I love being a buyer! It's definitely a change that I am very happy with. All of a sudden I have a wider selection of brands / products to choose from without worrying about all the production limitations. To be a smart buyer, I have to think about seasonality, prices, budget, merchandising, and stock level and I am still learning. I want Kai D. to be a multi brand lifestyle store.
Can you provide some tips for someone pitching you now that you are buying?
I would say number one is to know your customers! It's hard to be a brand and satisfy all the customers so being a designer is to identify a group of customers and get to know everything about their lifestyles and their needs, their body types, and their price sensitivity. Also it's better to do one thing extremely well and be known for than to do too many categories in the beginning.
What would you say/advice to someone that wanted to open up a store or a long-term pop-up?
Learn more about the local customers. Ask around the shops in the neighborhood. Invest in fixing up the store front to be inviting. Have a unique and cohesive concept for the store. Be smart at pricing. Spend time with the customers (they are your best resource for everything you need to know).
How did you translate your aesthetic into the store?
I have always been very particular about my work environment. Every single office / showroom I had, I transformed the space into my aesthetics from the consistent color scheme (grey/white/brown/black), to the utilitarian furniture and shelving, to the music and the scent of candles. My signature touch is my big inspiration rigging board that I set up in my shop to show the concept of my collection.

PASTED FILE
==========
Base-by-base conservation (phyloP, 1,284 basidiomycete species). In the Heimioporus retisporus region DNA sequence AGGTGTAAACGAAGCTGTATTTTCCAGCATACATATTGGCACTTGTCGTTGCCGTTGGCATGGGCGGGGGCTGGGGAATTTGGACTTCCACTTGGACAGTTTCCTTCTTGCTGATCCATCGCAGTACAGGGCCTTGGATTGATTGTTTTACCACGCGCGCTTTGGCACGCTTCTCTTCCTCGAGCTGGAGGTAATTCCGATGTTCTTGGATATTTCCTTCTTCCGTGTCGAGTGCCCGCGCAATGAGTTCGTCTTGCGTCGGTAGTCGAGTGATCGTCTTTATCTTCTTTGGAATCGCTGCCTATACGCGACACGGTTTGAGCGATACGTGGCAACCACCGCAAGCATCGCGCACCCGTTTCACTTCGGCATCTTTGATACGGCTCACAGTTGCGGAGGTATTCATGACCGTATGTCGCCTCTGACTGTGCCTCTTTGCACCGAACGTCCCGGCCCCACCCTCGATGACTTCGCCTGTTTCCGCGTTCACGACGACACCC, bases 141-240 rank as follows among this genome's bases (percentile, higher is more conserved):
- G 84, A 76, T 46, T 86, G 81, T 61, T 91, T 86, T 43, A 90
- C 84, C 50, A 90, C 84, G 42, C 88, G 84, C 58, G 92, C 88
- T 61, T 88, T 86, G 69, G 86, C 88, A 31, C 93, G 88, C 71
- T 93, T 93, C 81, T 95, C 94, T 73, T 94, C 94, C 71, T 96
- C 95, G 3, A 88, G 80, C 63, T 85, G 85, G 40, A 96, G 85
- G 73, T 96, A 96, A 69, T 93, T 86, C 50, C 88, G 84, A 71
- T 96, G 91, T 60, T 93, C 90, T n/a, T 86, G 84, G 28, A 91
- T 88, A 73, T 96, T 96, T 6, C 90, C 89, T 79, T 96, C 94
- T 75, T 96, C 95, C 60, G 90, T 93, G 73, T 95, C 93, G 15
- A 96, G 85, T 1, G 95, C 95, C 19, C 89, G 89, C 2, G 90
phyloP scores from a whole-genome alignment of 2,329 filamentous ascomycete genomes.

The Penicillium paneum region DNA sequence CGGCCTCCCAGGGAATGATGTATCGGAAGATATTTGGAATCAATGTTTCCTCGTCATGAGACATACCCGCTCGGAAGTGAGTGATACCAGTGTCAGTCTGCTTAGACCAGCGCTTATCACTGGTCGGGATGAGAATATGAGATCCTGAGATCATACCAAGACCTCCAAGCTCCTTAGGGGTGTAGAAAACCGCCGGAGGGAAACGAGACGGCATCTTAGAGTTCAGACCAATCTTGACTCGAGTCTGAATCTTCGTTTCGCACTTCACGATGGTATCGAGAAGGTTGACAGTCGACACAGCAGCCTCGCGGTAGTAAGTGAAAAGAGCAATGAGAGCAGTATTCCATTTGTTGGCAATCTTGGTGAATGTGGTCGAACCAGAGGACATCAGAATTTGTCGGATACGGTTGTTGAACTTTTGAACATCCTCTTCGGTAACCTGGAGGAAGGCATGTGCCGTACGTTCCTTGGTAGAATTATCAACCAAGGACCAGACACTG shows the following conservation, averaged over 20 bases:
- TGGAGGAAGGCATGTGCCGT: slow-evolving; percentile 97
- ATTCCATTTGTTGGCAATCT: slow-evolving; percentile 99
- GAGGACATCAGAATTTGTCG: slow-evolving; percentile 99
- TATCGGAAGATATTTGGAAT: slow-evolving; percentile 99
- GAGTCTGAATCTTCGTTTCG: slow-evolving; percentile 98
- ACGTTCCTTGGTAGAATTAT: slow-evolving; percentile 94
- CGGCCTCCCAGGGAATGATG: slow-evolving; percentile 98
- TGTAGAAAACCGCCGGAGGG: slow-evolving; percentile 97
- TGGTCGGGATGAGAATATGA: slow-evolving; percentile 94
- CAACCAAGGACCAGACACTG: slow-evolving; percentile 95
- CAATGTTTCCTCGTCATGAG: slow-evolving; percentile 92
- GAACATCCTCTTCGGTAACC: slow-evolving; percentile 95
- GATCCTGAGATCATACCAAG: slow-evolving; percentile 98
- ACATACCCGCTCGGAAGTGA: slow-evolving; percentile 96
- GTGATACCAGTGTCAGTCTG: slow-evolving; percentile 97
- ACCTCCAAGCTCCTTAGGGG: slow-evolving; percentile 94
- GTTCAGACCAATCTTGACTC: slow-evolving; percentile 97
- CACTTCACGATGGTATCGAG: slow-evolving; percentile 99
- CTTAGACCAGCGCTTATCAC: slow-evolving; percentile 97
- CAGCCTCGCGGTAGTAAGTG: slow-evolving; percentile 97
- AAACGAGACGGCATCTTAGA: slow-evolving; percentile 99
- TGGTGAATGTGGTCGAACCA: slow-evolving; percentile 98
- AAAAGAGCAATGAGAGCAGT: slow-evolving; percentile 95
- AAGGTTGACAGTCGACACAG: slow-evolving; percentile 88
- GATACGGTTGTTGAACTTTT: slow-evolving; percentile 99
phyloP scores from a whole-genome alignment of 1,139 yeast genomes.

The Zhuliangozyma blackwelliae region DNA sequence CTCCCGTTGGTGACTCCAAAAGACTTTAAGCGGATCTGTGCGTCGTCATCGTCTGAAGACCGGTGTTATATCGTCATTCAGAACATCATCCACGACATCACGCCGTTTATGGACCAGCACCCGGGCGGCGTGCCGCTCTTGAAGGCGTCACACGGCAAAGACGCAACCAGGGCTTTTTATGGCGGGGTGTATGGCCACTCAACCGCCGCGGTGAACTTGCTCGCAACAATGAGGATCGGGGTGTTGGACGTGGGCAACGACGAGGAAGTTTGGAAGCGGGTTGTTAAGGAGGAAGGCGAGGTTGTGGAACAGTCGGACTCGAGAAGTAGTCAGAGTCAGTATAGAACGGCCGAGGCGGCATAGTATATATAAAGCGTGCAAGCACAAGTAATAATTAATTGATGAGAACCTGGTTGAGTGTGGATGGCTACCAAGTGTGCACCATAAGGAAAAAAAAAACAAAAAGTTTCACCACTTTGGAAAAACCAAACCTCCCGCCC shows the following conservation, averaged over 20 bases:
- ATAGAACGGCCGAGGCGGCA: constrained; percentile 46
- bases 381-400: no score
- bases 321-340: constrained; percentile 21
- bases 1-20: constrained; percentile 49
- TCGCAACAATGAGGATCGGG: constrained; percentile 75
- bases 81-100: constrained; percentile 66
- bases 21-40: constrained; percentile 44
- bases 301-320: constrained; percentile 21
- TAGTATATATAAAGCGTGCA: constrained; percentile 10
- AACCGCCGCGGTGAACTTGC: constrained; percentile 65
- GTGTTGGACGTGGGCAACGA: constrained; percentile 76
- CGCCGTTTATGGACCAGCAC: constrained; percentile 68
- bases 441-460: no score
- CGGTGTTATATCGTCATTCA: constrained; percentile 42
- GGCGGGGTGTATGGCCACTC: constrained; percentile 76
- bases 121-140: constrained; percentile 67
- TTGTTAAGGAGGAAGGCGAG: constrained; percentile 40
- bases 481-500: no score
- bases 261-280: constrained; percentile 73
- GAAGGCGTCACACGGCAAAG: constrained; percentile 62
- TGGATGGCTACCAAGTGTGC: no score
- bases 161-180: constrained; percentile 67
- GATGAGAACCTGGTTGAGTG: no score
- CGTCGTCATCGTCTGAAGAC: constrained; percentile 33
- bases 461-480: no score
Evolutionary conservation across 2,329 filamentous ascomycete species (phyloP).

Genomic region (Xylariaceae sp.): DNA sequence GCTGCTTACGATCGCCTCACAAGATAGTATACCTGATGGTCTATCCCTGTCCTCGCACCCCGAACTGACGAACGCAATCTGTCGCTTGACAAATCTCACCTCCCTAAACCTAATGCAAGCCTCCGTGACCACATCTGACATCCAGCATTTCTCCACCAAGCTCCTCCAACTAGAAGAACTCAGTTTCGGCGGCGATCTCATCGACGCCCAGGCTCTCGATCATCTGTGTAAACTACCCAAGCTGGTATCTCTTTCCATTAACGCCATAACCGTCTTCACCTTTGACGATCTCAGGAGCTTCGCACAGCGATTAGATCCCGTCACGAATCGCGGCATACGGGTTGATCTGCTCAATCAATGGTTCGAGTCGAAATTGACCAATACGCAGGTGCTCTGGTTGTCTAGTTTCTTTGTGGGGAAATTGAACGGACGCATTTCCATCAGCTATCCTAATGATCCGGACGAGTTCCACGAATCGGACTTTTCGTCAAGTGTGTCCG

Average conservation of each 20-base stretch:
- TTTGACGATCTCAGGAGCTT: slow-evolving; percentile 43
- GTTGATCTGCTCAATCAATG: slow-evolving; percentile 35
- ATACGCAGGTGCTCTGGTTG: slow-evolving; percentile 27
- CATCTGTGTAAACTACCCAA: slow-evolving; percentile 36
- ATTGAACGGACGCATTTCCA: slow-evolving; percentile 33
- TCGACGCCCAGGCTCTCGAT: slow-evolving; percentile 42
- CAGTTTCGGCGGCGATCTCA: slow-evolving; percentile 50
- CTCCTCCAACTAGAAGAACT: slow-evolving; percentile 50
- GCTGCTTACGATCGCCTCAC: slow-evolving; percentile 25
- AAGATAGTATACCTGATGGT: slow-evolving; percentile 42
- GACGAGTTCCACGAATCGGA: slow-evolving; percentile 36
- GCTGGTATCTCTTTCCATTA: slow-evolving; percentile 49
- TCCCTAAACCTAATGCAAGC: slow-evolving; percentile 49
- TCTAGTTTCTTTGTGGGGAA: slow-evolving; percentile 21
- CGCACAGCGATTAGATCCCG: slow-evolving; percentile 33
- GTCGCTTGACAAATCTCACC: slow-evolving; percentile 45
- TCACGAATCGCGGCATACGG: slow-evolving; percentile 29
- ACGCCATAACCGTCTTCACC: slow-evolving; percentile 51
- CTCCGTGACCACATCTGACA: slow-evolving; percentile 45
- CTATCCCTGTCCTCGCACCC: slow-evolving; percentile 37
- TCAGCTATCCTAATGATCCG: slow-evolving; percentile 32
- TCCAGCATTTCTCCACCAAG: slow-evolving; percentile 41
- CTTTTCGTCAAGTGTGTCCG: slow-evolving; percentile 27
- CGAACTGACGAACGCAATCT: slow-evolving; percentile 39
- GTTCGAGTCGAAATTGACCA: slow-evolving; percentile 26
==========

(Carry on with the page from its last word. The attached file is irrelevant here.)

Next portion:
Has the store helped your online business?
We see an increase of traffic but it hasn't translated into increase of sales yet. We haven't had time to reflect the multi-brand merchandise into our website.
What are some of your best sellers and signatures?
The best sellers are all our jackets from the unconstructed blazers (Porter Jacket), to the Explorer's Parka, the Crombie Coats, and the Marlon Buffalo Plaid work jacket (just to name a few). Our shirts and pants are also doing very well. The grooming products from Brooklyn Grooming, candles from P.F. Candles, and gloves from Lee Parks are best selling accessories.
We are bringing in other brands that compliment our Kai D. Collection into the shop. My designer partner, Hye Sun Mun, is creating a small women’s collection to be introduced in middle of March. We are developing more accessories (iPad case, stationery, scarves).
Learn more at Kai D.
Visit the store at 230 Grand St, New York, NY 11211 (Brooklyn) Hours: Tue - Fri: 1 - 7pm. Sat: 12 -7pm, Sun: 12-6pm. Mondays: closed [googlemap width="620" height="340" src=https://maps.google.com/maps?q=Kai+D.+Utility&ll=40.715794,-73.959489&spn=0.008311,0.017402&client=safari&oe=UTF-8&fb=1&gl=us&hq=Kai+D+store&hnear=0x89c24fa5d33f083b:0xc80b8f06e177fe62,New+York,+NY&cid=18334430560713222064&t=m&z=16&iwloc=A]